**Figure 8.**Example of encrypted images. (

**a**) Medical image (768 × 768 pixels). (

**b**) Encrypted medical image. (

**c**) Image with face (2048 × 3072 pixels). (

**d**) Encrypted image with face.

**Figure 9.**Example of encrypted images. (

**a**) Original image. (

**b**) Previous method. (

**c**) Proposed method with block permutation. (

**d**) Proposed method with only AC coefficients. (

**e**) Proposed method with partial encryption and block permutation. (

**f**) Proposed method with partial encryption for only AC coefficients and block permutation.

**Figure 10.**Example of encrypted and unencrypted regions. Red and blue regions represent RST markers and encrypted regions, respectively ($RI$ = 2).

**Figure 12.**Effects of block permutation (kodim03 and kodim23). (

**a**) Original image; (

**b**) Encrypted image without block permutation ($RI$ = 4); (

**c**) Encrypted image with block permutation ($RI$ = 4).

**Figure 13.**Partially encrypted images without block permutation (kodim03). (

**a**) Target area for encryption; (

**b**) Partially encrypted image ($RI$ = 4); (

**c**) Partially encrypted image ($RI$ = 8).

**Figure 14.**Partially encrypted images with block permutation. (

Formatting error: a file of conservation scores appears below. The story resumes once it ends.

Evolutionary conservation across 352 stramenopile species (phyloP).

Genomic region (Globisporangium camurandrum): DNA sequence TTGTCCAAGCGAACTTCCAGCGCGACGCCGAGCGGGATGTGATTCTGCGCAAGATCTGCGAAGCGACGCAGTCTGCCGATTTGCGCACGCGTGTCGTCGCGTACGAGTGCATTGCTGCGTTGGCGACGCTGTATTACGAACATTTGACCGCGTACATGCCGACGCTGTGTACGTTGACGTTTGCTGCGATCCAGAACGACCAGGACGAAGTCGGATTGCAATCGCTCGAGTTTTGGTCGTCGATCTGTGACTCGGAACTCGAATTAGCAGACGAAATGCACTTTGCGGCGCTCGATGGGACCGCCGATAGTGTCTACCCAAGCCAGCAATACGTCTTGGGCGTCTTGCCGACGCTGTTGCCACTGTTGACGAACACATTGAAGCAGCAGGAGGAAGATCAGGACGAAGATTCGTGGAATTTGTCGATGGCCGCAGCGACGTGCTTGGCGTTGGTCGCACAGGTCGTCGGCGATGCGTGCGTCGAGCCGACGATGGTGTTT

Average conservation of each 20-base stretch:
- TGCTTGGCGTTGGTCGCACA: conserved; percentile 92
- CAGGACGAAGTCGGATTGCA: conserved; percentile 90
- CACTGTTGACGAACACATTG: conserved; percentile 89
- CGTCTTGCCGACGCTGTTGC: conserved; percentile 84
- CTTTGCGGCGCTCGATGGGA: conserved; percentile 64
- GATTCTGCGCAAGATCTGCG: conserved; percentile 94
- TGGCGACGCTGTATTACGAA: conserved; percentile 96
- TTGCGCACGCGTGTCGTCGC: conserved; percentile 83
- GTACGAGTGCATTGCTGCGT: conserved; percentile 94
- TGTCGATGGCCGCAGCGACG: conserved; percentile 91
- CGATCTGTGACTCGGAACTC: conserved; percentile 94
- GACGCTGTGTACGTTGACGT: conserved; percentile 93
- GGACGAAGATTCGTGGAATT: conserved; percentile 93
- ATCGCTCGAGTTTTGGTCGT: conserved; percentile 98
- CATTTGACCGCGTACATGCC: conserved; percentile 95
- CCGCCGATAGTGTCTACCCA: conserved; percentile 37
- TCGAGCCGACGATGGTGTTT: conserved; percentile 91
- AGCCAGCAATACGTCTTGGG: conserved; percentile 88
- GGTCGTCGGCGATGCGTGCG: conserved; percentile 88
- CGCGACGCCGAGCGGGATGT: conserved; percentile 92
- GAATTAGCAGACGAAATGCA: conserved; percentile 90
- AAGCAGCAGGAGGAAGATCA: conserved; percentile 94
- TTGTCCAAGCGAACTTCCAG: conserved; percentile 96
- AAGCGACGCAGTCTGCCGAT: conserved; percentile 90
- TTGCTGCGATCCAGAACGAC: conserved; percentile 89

**a**) Partially encrypted image ($RI$ = 4); (

**b**) Partially encrypted image ($RI$ = 8).

**Figure 15.**Partially encrypted images with encryption of only AC coefficients (kodim03, RI = 4). Zoom-in of the boxed region is shown in bottom of each image. (

**a**) Target area for encryption; (

**b**) Partially encrypted image without block permutation; (

**c**) Partially encrypted image with block permutation.

**Figure 18.**Key sensitivity. (

**a**) Original image; (

**b**) Encrypted image ($RI$ = 4, PSNR = 9.28 dB, SSIM = 0.3410); (

**c**) Decrypted image with incorrect keys ($RI$ = 4, PSNR = 9.25 dB, SSIM = 0.3414).

Image | Before Encryption [Bytes] | After Encryption [Bytes] |
---|---|---|

kodim03 | 570,731 | 570,731 |

kodim04 | 738,287 | 738,287 |

kodim10 | 843,457 | 843,457 |

kodim12 | 529,742 | 529,742 |

kodim14 | 841,642 | 841,642 |

kodim18 | 1,259,498 | 1,259,498 |

kodim23 | 592,913 | 592,913 |

kodim24 | 749,104 | 749,104 |

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**MDPI and ACS Style**

Hirose, M.; Imaizumi, S.; Kiya, H.
Encryption Method for JPEG Bitstreams for Partially Disclosing Visual Information. *Electronics* **2024**, *13*, 2016.
https://doi.org/10.3390/electronics13112016

**AMA Style**

Hirose M, Imaizumi S, Kiya H.
Encryption Method for JPEG Bitstreams for Partially Disclosing Visual Information. *Electronics*. 2024; 13(11):2016.
https://doi.org/10.3390/electronics13112016

**Chicago/Turabian Style**

Hirose, Mare, Shoko Imaizumi, and Hitoshi Kiya.
2024. "Encryption Method for JPEG Bitstreams for Partially Disclosing Visual Information" *Electronics* 13, no. 11: 2016.
https://doi.org/10.3390/electronics13112016